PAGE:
A total of 411 electronic surveys were sent to student athletes. Completed instruments totaled 149 for a return rate of 36.25%. Data analyses began by collecting the demographic profile of the respondents (Table 2). Investigators then compiled and analyzed descriptive statistics among 3 themes from the survey: injury incidence, training intensity, and mental and physical exhaustion (Table 3). Next, investigators examined correlations between the same 3 themes (Tables 4 and 5). Collected data revealed several slight to moderate statistically significant correlations.
Descriptive statistics were compiled in the study for training frequencies, leisure time physical activity hours, and the intensity of training sessions (Table 3). Both male (mean = 5.56) and female (mean = 5.10) college athletes at the cooperating institution trained a similar number of days per week during the competition season. Men (mean = 4.98) and women (mean =4.31) also trained a comparable number of days per week during the noncompetition seasons. During the competition season, athletes in both genders trained a similar number of hours per day (male mean = 2.51; female mean = 2.93). Furthermore, men trained an average of 2.14 hours per day, and women trained an average of 2.93 hours per day during the noncompetition season. In addition to scheduled training times, both male athletes (mean = 3.78) and female athletes (mean = 4.43) spent a similar number of hours per week participating in leisure-time physical activity. The number of competitions for men and women in crosscountry and outdoor track was 8 and 14, respectively.
Thirty-eight women (56%) reported experiencing a chronic injury in the past 12 months, whereas 26 (38%) experienced an acute injury during the same time frame. Of the men in the study, 36 (44%) reported a chronic injury in the past year, whereas 37 (46%) experienced an acute injury.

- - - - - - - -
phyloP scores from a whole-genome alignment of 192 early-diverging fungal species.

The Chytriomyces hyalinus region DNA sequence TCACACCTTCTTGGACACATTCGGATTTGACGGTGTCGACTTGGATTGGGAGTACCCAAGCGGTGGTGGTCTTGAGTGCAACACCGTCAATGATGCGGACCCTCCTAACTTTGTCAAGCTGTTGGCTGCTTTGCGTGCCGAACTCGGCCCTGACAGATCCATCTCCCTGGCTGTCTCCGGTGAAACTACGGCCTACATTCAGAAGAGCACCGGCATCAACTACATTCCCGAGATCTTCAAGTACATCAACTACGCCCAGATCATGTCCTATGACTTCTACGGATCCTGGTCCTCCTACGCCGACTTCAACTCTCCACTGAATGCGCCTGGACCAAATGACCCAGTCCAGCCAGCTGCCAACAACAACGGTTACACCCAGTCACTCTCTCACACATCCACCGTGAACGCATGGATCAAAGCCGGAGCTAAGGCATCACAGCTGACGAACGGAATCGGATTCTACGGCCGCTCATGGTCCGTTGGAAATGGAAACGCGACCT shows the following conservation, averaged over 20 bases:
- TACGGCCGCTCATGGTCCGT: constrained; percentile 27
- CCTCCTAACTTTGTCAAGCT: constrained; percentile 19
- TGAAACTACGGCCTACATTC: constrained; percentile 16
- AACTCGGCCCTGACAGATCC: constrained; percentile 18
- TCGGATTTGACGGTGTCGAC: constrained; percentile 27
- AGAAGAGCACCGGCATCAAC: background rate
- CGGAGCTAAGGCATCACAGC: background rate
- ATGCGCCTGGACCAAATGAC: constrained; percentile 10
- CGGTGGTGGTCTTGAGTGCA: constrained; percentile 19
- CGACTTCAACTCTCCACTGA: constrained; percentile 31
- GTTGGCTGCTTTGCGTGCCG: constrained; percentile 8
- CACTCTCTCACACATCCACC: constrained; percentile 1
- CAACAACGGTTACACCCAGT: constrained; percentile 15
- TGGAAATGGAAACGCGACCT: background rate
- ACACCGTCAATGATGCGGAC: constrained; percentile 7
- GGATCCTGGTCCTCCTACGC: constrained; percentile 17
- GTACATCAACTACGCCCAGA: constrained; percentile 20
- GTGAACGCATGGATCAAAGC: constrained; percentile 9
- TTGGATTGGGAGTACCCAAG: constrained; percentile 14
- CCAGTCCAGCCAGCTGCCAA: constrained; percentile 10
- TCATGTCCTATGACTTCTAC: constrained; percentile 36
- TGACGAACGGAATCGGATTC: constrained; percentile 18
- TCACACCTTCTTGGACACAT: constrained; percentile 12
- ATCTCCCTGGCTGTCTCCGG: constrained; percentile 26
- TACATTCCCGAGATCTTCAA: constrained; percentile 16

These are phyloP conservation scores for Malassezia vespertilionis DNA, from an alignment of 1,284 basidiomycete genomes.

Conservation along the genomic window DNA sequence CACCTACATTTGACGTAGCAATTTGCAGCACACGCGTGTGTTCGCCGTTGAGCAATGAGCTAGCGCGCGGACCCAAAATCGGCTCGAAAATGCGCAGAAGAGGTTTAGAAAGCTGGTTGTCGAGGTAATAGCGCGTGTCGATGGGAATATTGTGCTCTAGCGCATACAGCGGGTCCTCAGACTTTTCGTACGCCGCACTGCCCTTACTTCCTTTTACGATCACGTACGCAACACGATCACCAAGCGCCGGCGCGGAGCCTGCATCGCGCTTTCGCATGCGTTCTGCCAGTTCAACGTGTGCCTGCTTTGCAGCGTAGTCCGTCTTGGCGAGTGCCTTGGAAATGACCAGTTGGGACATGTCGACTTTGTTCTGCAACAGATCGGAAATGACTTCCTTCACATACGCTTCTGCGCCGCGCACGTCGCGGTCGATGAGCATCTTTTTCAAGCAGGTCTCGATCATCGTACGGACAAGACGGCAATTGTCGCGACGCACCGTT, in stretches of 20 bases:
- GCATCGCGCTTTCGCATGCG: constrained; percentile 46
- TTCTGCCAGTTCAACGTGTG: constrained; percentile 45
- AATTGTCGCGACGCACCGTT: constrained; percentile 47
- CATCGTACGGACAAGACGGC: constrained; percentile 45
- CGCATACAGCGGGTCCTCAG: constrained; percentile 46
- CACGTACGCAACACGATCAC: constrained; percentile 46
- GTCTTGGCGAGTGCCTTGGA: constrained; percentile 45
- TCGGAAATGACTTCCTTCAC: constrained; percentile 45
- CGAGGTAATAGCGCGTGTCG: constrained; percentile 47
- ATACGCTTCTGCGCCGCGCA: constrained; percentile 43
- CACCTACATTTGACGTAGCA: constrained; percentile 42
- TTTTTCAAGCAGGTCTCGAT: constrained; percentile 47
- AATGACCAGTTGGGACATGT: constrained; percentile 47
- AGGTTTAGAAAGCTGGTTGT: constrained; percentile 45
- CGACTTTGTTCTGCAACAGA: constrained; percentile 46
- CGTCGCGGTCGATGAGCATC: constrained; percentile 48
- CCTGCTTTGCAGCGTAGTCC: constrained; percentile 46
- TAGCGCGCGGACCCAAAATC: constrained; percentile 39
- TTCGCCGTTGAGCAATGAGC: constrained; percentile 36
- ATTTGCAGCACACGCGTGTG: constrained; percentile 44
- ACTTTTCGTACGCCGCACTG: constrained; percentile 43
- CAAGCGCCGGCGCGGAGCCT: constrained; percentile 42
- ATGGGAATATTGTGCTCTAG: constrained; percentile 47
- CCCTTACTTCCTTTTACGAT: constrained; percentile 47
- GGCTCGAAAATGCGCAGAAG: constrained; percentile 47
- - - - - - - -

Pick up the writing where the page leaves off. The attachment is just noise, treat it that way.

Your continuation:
Furthermore, the self-reported intensity type of training sessions was reported by athletes. Intensity type was categorized into light intensity, moderate intensity, and vigorous intensity (Table 3).
Next, the investigators compiled the reports of physical and mental exhaustion for male and female athletes during both the competition and noncompetition seasons (Table 6). Physical and mental exhaustion responses were converted to percentages by the investigators (Table 7).
Among women, data analyses revealed a statistically significant negative relationship between chronic injury incidence and noncompetitive season physical exhaustion, r (66) = −0.33, p < 0.01. For men, incidence of acute injury was negatively related to vigorous intensity training r (79) = −0.22, p < 0.05. No other statistically significant correlations for injury incidence were uncovered (Tables 4 and 5).
Light-intensity training was negatively related to 3 other variables in the study (Tables 4 and 5). A negative relationship existed between light-intensity training and noncompetitive season physical exhaustion, r (66) = −0.32, p < 0.01, among women. For men, negative relationships existed between light-intensity training and vigorous-intensity training, r (79) = −0.23, p < 0.05. A relationship between light-intensity training and competitive season physical exhaustion was also revealed for male athletes, r (79) = −0.40, p < 0.01.
Moderate-intensity training was negatively related to 3 variables in the study, 3 for men and 1 for women (Tables 4 and 5). The moderate-intensity relationships for men were between (a) vigorous intensity, r (79) = −0.25, p < 0.05, (b) competitive season physical exhaustion, r (79) = −0.23, p < 0.05, and (c) noncompetitive season physical exhaustion, r (79) = −0.34, p < 0.01. Women displayed a relationship between moderate-intensity training and vigorous-intensity training, r (66) = −0.48, p < 0.01.
Noncompetition season mental exhaustion was negatively related to chronic injury for women, r (66) = −0.379, p < 0.01, and to light-intensity training for men r (79) = −0.245, p < 0.05. Competition season mental exhaustion was also negatively correlated to acute injury for men r (79) = −0.315, p < 0.01 (Tables 6 and 7).
Vigorous-intensity training was positively correlated to competitive season physical exhaustion for men, r (79) = 0.57, p < 0.01, and noncompetitive season physical exhaustion for women, r (66) = 0.24, p < 0.05. Noncompetition season physical exhaustion was positively correlated to competition season physical exhaustion for men, r (79) = 0.43, p < 0.01 (Tables 6 and 7).
Competition season mental exhaustion was positively correlated to 3 variables for men: vigorous-intensity training, r (78) = 0.421, p < 0.01, competition season physical exhaustion, r (78) = 0.456, p < 0.01, and noncompetition physical exhaustion, r (78) = 0.268, p < 0.05. Among women in the study, competition mental exhaustion was related to competition season physical exhaustion, r (66) = 0.666, p < 0.01 (Tables 6 and 7).